THE United States plans to ramp up efforts to deport non-citizens who commit crimes, according to a statement released in the wake of a controversial operation last week involving the deportation of five Cambodians.
The five who arrived in the Kingdom on Thursday brought to 234 the number of Cambodians who have been deported from the US as the result of a bilateral repatriation agreement signed in 2002.
All the deportees are former legal permanent residents in the US who have served prison sentences or been given suspended sentences for aggravated felonies, a classification that was expanded in 1996 to include some crimes that were previously misdemeanours.
According to an article on the US Immigration and Customs Enforcement website on Friday, the five Cambodians were part of a group of 98 deported “immigration violators” who were transported to six Asian countries on a chartered flight.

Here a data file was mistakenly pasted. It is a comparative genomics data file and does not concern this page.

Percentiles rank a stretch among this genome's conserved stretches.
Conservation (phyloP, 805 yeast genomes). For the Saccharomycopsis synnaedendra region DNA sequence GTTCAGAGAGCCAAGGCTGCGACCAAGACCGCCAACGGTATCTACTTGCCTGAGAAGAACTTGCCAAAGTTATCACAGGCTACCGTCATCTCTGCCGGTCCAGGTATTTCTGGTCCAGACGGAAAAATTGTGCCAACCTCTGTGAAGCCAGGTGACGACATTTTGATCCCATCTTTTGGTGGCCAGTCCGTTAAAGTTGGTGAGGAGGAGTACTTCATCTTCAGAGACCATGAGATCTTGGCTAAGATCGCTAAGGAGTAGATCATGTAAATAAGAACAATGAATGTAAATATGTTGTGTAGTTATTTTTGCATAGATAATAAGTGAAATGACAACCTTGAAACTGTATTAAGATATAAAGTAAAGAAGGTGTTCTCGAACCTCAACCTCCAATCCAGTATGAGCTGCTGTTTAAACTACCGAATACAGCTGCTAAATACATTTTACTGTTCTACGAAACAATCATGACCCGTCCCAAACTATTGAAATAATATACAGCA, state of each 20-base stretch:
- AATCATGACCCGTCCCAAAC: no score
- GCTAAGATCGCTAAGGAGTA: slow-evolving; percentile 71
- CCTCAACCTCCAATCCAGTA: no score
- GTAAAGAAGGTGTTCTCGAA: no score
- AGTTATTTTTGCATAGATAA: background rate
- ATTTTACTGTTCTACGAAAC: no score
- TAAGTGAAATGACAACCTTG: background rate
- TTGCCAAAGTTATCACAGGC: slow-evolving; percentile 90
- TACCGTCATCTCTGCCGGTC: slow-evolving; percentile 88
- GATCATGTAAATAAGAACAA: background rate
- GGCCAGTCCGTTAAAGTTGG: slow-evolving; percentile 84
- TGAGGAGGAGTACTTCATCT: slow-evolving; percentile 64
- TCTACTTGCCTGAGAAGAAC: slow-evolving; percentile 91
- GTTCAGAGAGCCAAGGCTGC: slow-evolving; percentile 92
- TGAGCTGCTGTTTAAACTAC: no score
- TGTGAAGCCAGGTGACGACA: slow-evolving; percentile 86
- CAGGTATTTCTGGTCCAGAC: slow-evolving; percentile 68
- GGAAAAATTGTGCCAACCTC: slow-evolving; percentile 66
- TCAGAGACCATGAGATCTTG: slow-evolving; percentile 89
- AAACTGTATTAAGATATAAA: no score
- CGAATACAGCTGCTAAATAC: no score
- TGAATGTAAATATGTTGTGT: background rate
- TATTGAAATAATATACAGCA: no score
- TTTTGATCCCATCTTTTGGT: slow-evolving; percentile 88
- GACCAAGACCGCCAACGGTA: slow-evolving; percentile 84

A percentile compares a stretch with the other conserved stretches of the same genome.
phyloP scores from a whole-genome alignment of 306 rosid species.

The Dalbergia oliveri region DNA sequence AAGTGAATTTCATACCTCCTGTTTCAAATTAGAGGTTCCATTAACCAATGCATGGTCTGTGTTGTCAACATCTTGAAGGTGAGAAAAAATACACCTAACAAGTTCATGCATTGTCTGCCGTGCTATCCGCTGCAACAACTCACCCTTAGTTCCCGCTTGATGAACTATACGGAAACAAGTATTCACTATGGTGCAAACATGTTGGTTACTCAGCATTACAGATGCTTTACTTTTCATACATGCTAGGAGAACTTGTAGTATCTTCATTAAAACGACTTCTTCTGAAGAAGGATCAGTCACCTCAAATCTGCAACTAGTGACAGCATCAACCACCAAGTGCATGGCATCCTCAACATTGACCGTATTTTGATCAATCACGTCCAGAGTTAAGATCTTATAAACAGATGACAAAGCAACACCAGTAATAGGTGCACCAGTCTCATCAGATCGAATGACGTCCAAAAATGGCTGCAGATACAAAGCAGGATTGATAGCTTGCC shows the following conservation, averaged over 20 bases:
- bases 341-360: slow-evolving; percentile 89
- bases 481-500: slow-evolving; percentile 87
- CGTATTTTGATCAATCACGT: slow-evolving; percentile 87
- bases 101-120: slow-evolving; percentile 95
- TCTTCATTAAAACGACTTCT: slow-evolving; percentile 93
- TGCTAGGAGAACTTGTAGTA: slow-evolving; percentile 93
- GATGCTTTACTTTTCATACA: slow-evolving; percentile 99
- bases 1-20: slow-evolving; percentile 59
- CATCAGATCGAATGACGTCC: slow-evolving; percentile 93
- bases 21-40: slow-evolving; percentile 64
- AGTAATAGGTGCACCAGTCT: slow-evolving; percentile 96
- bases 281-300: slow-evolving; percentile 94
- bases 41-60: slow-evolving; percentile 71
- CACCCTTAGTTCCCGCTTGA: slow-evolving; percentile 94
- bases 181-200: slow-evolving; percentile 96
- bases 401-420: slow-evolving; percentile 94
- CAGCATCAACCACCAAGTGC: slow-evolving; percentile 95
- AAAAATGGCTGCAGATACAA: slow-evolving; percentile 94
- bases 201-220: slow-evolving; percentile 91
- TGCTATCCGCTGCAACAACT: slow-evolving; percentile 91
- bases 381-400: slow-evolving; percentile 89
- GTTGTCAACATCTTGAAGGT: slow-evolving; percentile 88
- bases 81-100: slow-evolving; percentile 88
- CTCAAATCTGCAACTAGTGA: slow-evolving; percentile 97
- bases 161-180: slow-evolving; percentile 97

“This year, ICE expects to remove a record number of criminal aliens from the country, and charter flights like this are a big part of making that happen,” ICE director John Morton was quoted as saying in the article.
“The United States welcomes law-abiding immigrants, but foreign nationals who violate our laws and commit crimes in our communities should be on notice that ICE is going to use all its resources to find you and send you home,” Morton said.
Activists decried the latest round of deportations, which sparked protests and a petition in the US last week, as well as concern from rights groups in Cambodia.
Loeuth Sim, a 43-year-old who arrived in the Kingdom on Thursday, said yesterday that although he had been deported for the seemingly minor crime of “fighting with people a little bit”, he was happy to be here. “I didn’t do time, they just gave me five years’ suspended and five years’ probation,” he said.
He said he had arrived in the US as a 12-year-old refugee and had not been back since. “I’m happy they sent me back,” he said. “This is my home.”